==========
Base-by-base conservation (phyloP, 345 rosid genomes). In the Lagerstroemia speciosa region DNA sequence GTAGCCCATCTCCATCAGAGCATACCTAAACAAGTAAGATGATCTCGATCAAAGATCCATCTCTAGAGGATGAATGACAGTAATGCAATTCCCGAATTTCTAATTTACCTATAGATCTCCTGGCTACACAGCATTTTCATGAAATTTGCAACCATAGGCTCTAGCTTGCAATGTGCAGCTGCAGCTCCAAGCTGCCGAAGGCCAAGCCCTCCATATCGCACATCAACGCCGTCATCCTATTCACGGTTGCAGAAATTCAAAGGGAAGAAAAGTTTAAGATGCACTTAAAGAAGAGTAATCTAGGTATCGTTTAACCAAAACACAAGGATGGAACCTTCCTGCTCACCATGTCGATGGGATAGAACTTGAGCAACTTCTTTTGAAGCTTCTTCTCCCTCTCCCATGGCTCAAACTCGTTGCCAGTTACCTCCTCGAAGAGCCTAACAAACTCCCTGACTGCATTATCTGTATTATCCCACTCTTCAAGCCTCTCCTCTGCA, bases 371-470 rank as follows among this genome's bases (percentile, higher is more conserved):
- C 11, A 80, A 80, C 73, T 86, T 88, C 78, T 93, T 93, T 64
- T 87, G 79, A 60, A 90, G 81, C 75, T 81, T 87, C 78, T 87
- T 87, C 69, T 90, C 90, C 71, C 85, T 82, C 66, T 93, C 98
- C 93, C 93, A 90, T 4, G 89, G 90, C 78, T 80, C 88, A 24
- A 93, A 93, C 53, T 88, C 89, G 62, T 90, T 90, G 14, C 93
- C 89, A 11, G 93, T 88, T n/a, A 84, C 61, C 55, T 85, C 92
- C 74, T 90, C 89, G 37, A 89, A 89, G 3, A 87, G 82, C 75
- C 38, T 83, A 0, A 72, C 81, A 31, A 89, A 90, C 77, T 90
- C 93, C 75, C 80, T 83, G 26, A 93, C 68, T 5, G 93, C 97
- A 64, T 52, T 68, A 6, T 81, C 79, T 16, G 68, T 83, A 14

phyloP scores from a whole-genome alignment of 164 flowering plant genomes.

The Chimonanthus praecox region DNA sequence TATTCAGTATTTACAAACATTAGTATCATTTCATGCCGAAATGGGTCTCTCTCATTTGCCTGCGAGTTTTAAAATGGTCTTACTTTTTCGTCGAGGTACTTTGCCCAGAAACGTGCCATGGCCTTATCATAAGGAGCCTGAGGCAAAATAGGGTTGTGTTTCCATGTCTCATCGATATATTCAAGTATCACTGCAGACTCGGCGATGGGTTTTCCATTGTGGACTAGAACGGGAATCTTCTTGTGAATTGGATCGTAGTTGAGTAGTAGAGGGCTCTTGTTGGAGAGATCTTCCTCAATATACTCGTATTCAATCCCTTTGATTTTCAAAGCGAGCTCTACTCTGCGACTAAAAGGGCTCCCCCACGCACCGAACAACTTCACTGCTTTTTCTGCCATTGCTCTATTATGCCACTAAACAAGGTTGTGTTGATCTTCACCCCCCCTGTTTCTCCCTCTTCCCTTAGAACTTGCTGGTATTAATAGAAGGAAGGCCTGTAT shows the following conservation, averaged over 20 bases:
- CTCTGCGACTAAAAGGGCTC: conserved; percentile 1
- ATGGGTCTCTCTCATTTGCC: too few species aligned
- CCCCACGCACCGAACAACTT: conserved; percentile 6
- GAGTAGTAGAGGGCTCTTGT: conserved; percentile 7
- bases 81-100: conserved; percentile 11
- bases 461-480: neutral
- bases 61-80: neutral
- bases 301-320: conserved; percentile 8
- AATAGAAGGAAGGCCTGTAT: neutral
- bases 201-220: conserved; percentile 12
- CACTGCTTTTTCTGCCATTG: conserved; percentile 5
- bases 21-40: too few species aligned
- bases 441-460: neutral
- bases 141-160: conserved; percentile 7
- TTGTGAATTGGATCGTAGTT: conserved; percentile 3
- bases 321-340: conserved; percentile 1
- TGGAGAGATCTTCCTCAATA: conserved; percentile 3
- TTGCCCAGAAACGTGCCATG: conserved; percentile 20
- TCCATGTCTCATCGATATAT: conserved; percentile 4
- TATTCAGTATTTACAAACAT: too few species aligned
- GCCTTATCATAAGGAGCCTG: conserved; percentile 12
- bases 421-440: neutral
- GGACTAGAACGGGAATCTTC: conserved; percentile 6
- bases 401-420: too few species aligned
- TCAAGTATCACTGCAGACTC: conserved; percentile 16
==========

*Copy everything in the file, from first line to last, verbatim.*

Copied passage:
Base-by-base conservation (phyloP, 345 rosid genomes). In the Lagerstroemia speciosa region DNA sequence GTAGCCCATCTCCATCAGAGCATACCTAAACAAGTAAGATGATCTCGATCAAAGATCCATCTCTAGAGGATGAATGACAGTAATGCAATTCCCGAATTTCTAATTTACCTATAGATCTCCTGGCTACACAGCATTTTCATGAAATTTGCAACCATAGGCTCTAGCTTGCAATGTGCAGCTGCAGCTCCAAGCTGCCGAAGGCCAAGCCCTCCATATCGCACATCAACGCCGTCATCCTATTCACGGTTGCAGAAATTCAAAGGGAAGAAAAGTTTAAGATGCACTTAAAGAAGAGTAATCTAGGTATCGTTTAACCAAAACACAAGGATGGAACCTTCCTGCTCACCATGTCGATGGGATAGAACTTGAGCAACTTCTTTTGAAGCTTCTTCTCCCTCTCCCATGGCTCAAACTCGTTGCCAGTTACCTCCTCGAAGAGCCTAACAAACTCCCTGACTGCATTATCTGTATTATCCCACTCTTCAAGCCTCTCCTCTGCA, bases 371-470 rank as follows among this genome's bases (percentile, higher is more conserved):
- C 11, A 80, A 80, C 73, T 86, T 88, C 78, T 93, T 93, T 64
- T 87, G 79, A 60, A 90, G 81, C 75, T 81, T 87, C 78, T 87
- T 87, C 69, T 90, C 90, C 71, C 85, T 82, C 66, T 93, C 98
- C 93, C 93, A 90, T 4, G 89, G 90, C 78, T 80, C 88, A 24
- A 93, A 93, C 53, T 88, C 89, G 62, T 90, T 90, G 14, C 93
- C 89, A 11, G 93, T 88, T n/a, A 84, C 61, C 55, T 85, C 92
- C 74, T 90, C 89, G 37, A 89, A 89, G 3, A 87, G 82, C 75
- C 38, T 83, A 0, A 72, C 81, A 31, A 89, A 90, C 77, T 90
- C 93, C 75, C 80, T 83, G 26, A 93, C 68, T 5, G 93, C 97
- A 64, T 52, T 68, A 6, T 81, C 79, T 16, G 68, T 83, A 14

phyloP scores from a whole-genome alignment of 164 flowering plant genomes.

The Chimonanthus praecox region DNA sequence TATTCAGTATTTACAAACATTAGTATCATTTCATGCCGAAATGGGTCTCTCTCATTTGCCTGCGAGTTTTAAAATGGTCTTACTTTTTCGTCGAGGTACTTTGCCCAGAAACGTGCCATGGCCTTATCATAAGGAGCCTGAGGCAAAATAGGGTTGTGTTTCCATGTCTCATCGATATATTCAAGTATCACTGCAGACTCGGCGATGGGTTTTCCATTGTGGACTAGAACGGGAATCTTCTTGTGAATTGGATCGTAGTTGAGTAGTAGAGGGCTCTTGTTGGAGAGATCTTCCTCAATATACTCGTATTCAATCCCTTTGATTTTCAAAGCGAGCTCTACTCTGCGACTAAAAGGGCTCCCCCACGCACCGAACAACTTCACTGCTTTTTCTGCCATTGCTCTATTATGCCACTAAACAAGGTTGTGTTGATCTTCACCCCCCCTGTTTCTCCCTCTTCCCTTAGAACTTGCTGGTATTAATAGAAGGAAGGCCTGTAT shows the following conservation, averaged over 20 bases:
- CTCTGCGACTAAAAGGGCTC: conserved; percentile 1
- ATGGGTCTCTCTCATTTGCC: too few species aligned
- CCCCACGCACCGAACAACTT: conserved; percentile 6
- GAGTAGTAGAGGGCTCTTGT: conserved; percentile 7
- bases 81-100: conserved; percentile 11
- bases 461-480: neutral
- bases 61-80: neutral
- bases 301-320: conserved; percentile 8
- AATAGAAGGAAGGCCTGTAT: neutral
- bases 201-220: conserved; percentile 12
- CACTGCTTTTTCTGCCATTG: conserved; percentile 5
- bases 21-40: too few species aligned
- bases 441-460: neutral
- bases 141-160: conserved; percentile 7
- TTGTGAATTGGATCGTAGTT: conserved; percentile 3
- bases 321-340: conserved; percentile 1
- TGGAGAGATCTTCCTCAATA: conserved; percentile 3
- TTGCCCAGAAACGTGCCATG: conserved; percentile 20
- TCCATGTCTCATCGATATAT: conserved; percentile 4
- TATTCAGTATTTACAAACAT: too few species aligned
- GCCTTATCATAAGGAGCCTG: conserved; percentile 12
- bases 421-440: neutral
- GGACTAGAACGGGAATCTTC: conserved; percentile 6
- bases 401-420: too few species aligned
- TCAAGTATCACTGCAGACTC: conserved; percentile 16